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Teachers Trump Psychologist? Who Decides Eligibility?

11/26/08
by Wrightslaw

When you have a disagreement between the teachers and the school psychologist about whether a child qualifies for services, you must consider the real question that needs to be answered. “Does the child have a disability that adversely affects educational performance?” If the answer to the question is “yes,” then the child is eligible under IDEA.

I am a special education teacher in a small school district.

We tested an ESL student to see if he qualifies for services.

Based on the evaluation, the school psychologist recommended him for special education. But, the student’s teachers at his junior high school said the child is not eligible. Can these teachers override the recommendation of the school psychologist?

The IDEA sets out a series of steps that must be taken before a child is determined to be eligible for special education and related services. This is not a decision made by the child’s teachers or the school psychologist or the principal alone. It is a decision made by a “team of qualified professionals” after the child has been evaluated by various professionals.

The school must

  • conduct a comprehensive evaluation to determine the child’s educational needs, and
  • use the results of the evaluation to make an eligibility decision.

There are several requirements about this evaluation.

The school must use a variety of assessment tools and strategies to gather relevant functional, developmental and academic information on the child. This includes information provided by the parent. These requirements are spelled out in IDEA 2004, Section 1414 about Evaluations, Reevaluations, IEPs, and Placements.

The law about eligibility for a child with a specific learning disability changed – there is no longer a requirement to use a discrepancy formula. At the same time, Section 1414(b)(2)(B) says the school may “not use any single measure or assessment [such as RTI] as the sole criterion…”. The Federal Regulations 300.310(b) also say that a child suspected of having a specific learning disability must be observed in the regular classroom after the child has been referred for an evaluation.

The question is not about which recommendation can override the other, rather what is stated in the law. The requirements for eligibility and evaluation are spelled out in IDEA 2004 and the Federal Regulations.

Teachers need to become familiar with the law – it has a huge impact on how they do their work (and what they are supposed to do!)

Get more information on Eligibility

Wrightslaw: Special Education Law, Section 1414 (b) (Evaluations, eligibility), p. 95

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21 Comments on "Teachers Trump Psychologist? Who Decides Eligibility?"


Chris
05/13/2014

I am a teacher in an elementary school. I have a 5th grade student who moved to our building last Oct. 2013. In the first month he was with me I suspected this child had a learning disability in mathematics. I brought him up to our school special ed team in December. We did three months of RTI and he has not shown any progress and currently is unable to do 3rd grade mathematics. He has also failed all math tests this year and scored way below national and state averages on math tests given this school year. We have finished the RTI process and persented it to our school psycologist. She said she couldn’t hold a staffing with his parents to present our finding because we only have 30 days of school left and he has had too many absences during math instruction. Can you tell me if this follows the law. Thanks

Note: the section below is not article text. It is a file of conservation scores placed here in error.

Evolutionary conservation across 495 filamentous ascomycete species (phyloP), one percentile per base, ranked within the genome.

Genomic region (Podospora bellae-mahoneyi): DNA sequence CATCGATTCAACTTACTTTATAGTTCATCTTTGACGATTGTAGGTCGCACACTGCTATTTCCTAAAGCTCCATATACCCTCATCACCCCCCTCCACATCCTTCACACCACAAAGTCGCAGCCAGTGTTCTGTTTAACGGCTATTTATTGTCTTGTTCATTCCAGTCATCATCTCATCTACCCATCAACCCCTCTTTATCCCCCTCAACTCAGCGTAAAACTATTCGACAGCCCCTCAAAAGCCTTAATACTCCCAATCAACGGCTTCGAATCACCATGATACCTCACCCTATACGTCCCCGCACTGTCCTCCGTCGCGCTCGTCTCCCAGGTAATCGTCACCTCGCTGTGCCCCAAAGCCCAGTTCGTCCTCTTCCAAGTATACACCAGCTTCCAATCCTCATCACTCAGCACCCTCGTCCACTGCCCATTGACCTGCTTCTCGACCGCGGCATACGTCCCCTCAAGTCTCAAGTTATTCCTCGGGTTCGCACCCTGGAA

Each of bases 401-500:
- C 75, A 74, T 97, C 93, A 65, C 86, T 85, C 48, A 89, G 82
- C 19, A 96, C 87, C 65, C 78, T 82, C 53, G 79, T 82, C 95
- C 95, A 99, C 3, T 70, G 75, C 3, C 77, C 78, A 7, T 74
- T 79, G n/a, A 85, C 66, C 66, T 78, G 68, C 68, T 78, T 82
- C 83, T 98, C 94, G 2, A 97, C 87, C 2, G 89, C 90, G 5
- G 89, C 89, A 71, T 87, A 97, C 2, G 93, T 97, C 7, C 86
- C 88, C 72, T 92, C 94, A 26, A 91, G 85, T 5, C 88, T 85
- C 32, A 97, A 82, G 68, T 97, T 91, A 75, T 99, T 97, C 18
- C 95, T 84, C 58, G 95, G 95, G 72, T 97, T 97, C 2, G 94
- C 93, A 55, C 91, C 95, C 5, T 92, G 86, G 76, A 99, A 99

05/14/2014

Chris, The law about evaluations is in 20 U.S.C. 1414(a) (b) and (c). Those 3 subsections are the key.

Schools are required to identify and evaluate all children who may have disabilities under the Child Find mandate. If you have a student who is struggling and has not been evaluated or received any help, read what IDEA 2004 says about Child Find. 20 U.S.C. 1412(a)(3)

There is nothing in the statute or federal regulations that addresses “absences from math instruction” or “only 30 days of school left” as a reason not to evaluate.

Re the RTI process. The USDOE’s Office of Special Education Programs sent a memo to all State Directors of Special Education in January 2011, clarifying that RTI cannot be used to delay or deny an evaluation for eligibility under IDEA. http://www.wrightslaw.com/info/rti.osep.memo.0111.pdf

More info:

http://www.wrightslaw.com/blog/?p=4869
http://www.wrightslaw.com/blog/?p=49
http://www.wrightslaw.com/blog/?p=1675
http://www.wrightslaw.com/info/test.force.school.htm
http://www.wrightslaw.com/blog/?p=7146
http://www.wrightslaw.com/blog/?p=694

Maria
03/03/2014

If a child has a marked diagnosis for example, Down syndrome. Does she need to have a Psy. evaluation to be eligible for special education services?

Jason
08/23/2013

I had a general question regarding special ed teachers disagreeing with school psychologist. In a meeting recently the team felt the student should qualify for OHI, including myself, the Special Education teacher. However, the psych also recommended speech and OT in her report, but down the road in a different evaluation. I wanted that data collected before determining eligibility, she did not, nor did the other team members. First, should that data be collected before going forward, even when all team members agree that he needs special ed services, and two what happens if the SPED teacher and psych disagree in that situation? Who trumps who? I realized the need for services, but did not feel he was evaluated in all suspected areas, where she did. Does the team just go forward with her recommendation even if I disagree? Thanks